Local business making a splash in mocktail market

Posted April 12, 2023

In the summer of 2019, a River Falls couple began experimenting with crafting alcohol-free cocktails, also called mocktails, while expecting their first child. Fast forward to 2023, and the business Kul Mocks has gotten in the door of more than 1,000 locations around the United States.

The mocktail business, which began in the Wisconsin and Minnesota markets, is now expecting a breakout year, according to Kul Mocks co-founder and CEO Danielle Goss.

“This year is our ramp-up year,” she said. “We are working through test market opportunities with retailers… If the product does what we need it to do, we are able to fill a void that we believe to be there.”

As a couple, Danielle and her husband Nate began realizing through market research and consultation with beverage industry experts that the market for mocktails far exceeded that of pregnant women like Danielle, according to the business’s website.

“Me being a registered dietitian by trade, I have watched in the last 10 to 15 years of people taking ownership of health and wellness,” Danielle Goss said. “Kul Mocks is a moderation brand… For us, we said in 2019, there’s an option for everything, why is there nothing filling this space?”

The Gosses then created a finished product which they rolled out in June 2020.

“We started by building our distribution in the Wisconsin and Minnesota markets,” Goss said. “We had about six or seven beer distributors that we worked with in the first seven months.”

Starting a business during the COVID-19 pandemic came with challenges, according to Goss.

“It hit as we were preparing to launch our product,” she said. “To go from the production side and securing supplies to me personally having to build the business with a newborn at home — it was filled with challenges.”

Although providing some barriers, the pandemic was just something that Kul Mocks had to work with, according to Goss.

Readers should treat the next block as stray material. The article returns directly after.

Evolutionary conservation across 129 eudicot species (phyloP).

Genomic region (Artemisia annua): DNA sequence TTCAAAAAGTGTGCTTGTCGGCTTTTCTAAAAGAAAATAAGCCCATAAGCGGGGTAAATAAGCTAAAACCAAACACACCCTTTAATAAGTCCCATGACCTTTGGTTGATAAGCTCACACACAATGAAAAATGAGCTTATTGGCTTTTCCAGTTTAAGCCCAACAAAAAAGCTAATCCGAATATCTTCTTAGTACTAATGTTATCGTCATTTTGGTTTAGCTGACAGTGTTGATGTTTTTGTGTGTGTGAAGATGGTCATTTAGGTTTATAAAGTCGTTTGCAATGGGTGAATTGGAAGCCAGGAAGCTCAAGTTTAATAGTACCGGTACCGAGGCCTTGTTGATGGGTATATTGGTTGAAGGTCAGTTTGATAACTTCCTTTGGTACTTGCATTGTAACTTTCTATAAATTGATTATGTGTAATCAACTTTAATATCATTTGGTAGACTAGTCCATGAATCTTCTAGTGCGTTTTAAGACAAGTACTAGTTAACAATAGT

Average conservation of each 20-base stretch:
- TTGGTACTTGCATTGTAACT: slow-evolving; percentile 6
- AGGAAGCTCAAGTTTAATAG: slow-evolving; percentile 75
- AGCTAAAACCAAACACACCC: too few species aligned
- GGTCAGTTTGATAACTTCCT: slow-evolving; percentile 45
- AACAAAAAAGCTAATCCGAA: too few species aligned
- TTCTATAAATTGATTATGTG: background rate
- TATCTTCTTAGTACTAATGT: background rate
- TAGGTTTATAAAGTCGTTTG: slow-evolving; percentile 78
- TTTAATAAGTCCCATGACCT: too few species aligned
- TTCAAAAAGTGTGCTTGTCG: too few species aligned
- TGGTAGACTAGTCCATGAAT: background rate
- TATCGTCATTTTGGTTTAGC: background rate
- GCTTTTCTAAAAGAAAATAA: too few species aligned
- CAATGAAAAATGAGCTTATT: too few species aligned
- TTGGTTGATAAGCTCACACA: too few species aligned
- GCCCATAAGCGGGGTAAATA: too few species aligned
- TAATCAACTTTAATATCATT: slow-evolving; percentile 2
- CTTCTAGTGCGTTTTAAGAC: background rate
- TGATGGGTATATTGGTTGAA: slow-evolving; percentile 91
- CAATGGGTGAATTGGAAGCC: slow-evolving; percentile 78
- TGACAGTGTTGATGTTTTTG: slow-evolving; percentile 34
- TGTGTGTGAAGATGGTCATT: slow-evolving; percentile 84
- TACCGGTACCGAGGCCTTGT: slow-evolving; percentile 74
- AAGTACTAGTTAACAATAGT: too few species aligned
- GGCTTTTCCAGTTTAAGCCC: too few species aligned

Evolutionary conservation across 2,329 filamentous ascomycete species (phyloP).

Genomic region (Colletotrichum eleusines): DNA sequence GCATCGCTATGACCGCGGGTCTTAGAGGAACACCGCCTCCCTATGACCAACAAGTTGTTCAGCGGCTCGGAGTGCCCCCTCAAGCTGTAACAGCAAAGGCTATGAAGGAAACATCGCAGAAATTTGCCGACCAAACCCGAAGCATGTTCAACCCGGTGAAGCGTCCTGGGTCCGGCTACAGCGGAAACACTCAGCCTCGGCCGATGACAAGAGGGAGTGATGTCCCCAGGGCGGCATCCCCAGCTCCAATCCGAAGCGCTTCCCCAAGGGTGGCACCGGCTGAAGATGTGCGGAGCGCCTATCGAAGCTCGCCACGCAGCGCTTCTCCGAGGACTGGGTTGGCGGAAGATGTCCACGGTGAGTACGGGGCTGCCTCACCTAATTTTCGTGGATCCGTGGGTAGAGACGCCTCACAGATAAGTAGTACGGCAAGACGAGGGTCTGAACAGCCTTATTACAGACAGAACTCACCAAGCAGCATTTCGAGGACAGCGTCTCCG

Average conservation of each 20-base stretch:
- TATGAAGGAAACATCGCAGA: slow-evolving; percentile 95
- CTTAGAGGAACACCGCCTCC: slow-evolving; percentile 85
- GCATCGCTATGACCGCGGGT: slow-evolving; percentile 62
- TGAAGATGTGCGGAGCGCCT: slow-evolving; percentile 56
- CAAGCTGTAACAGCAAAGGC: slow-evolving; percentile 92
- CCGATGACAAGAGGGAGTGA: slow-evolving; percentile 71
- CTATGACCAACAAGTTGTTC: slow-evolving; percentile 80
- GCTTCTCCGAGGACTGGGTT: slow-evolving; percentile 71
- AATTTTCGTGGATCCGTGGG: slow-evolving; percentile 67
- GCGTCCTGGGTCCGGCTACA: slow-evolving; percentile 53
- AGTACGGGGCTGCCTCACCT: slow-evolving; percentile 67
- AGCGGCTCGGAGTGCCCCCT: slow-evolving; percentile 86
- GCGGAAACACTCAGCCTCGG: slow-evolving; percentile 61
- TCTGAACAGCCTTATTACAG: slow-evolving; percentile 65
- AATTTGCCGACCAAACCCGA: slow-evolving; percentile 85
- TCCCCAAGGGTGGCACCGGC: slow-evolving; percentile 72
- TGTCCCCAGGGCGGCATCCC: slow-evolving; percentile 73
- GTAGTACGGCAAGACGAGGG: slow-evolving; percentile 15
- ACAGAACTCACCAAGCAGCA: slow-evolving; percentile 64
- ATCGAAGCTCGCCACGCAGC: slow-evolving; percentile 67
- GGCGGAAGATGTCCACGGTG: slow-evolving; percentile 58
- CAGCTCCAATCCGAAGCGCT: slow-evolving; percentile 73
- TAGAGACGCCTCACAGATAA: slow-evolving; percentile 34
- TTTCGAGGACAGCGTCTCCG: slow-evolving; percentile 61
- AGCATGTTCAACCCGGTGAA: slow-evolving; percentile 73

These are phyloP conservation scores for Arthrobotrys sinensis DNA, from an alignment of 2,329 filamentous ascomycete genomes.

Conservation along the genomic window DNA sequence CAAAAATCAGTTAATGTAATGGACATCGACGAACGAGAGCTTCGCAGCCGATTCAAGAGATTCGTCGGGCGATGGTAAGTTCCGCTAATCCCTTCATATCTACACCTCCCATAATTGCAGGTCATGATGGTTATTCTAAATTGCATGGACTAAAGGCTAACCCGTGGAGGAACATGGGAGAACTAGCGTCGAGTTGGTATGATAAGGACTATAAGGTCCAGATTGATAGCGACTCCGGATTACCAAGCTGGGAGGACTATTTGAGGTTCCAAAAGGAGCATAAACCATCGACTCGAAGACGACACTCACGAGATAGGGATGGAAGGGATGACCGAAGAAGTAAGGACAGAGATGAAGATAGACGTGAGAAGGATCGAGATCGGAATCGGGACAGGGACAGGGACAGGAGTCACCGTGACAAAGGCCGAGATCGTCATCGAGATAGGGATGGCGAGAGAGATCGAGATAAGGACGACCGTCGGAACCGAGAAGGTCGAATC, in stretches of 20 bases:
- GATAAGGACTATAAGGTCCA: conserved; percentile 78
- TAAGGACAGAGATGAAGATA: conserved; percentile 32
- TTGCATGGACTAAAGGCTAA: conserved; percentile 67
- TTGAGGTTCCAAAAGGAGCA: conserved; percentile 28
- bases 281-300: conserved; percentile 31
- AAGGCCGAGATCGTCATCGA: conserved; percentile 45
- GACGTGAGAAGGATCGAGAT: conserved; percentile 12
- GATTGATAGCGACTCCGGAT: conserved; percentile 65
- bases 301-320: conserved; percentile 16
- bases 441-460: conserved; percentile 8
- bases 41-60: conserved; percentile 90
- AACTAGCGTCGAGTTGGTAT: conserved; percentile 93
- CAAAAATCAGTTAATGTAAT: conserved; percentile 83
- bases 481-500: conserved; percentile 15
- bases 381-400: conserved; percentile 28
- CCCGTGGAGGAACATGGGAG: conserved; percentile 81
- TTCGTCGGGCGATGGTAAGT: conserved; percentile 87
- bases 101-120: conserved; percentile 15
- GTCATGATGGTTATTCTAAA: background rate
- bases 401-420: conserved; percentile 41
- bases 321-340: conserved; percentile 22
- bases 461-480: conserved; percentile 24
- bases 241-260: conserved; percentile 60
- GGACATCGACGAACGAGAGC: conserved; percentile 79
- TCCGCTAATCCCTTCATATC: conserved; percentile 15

“We didn’t know anything different,” she said. “We had to do meetings with retailers virtually, we had to get influencers to share taste testings online.”

Initially, Kul Mocks included three flavors: the Mock Mule, Strawberry Mock-arita and the Blackberry Mock-jito. Those flavors were then joined by three others: Classic Mock-arita, Mock G&T and Peach Hibiscus Cider.

All six mocktails have won PR%F Awards, a beverage competition where judges from across the United States evaluate and award wines, spirits and other cocktails.

“Beyond us saying that they (mocktails) are good, it means that industry veterans and people that are experts in beverage have said that they have really loved our drinks,” Goss said.

To get the authentic taste of a traditional cocktail without overloading on sugar, Goss worked with experts.

“Collaborating with flavorists, food scientists and other experts helped us get down to the flavor profile we were looking for,” she said.

With zero alcohol in its products, Kul Mocks can reach beyond industry standard alcohol distributors, according to Goss.

“From a legal and regulation perspective we don’t have to work with alcohol distributors,” she said. “We are working through more of a hybrid distribution model, which involves selling directly to wholesalers.”

The reason for this distribution model boils down to accessibility, according to Goss.

“You’ll find that any brand in the NA (non-alcoholic) space is trying to break down barriers to improve accessibility as the demand continues to grow,” she said.

According to Goss, 2023 is projected to be the company’s turning point in making a profit.

“To break profit on the national level takes some time to do,” she said. “There is definitely a journey to profitability… We are planning to be profitable by the end of the year, with 2024 being where the rocket ship really takes off.”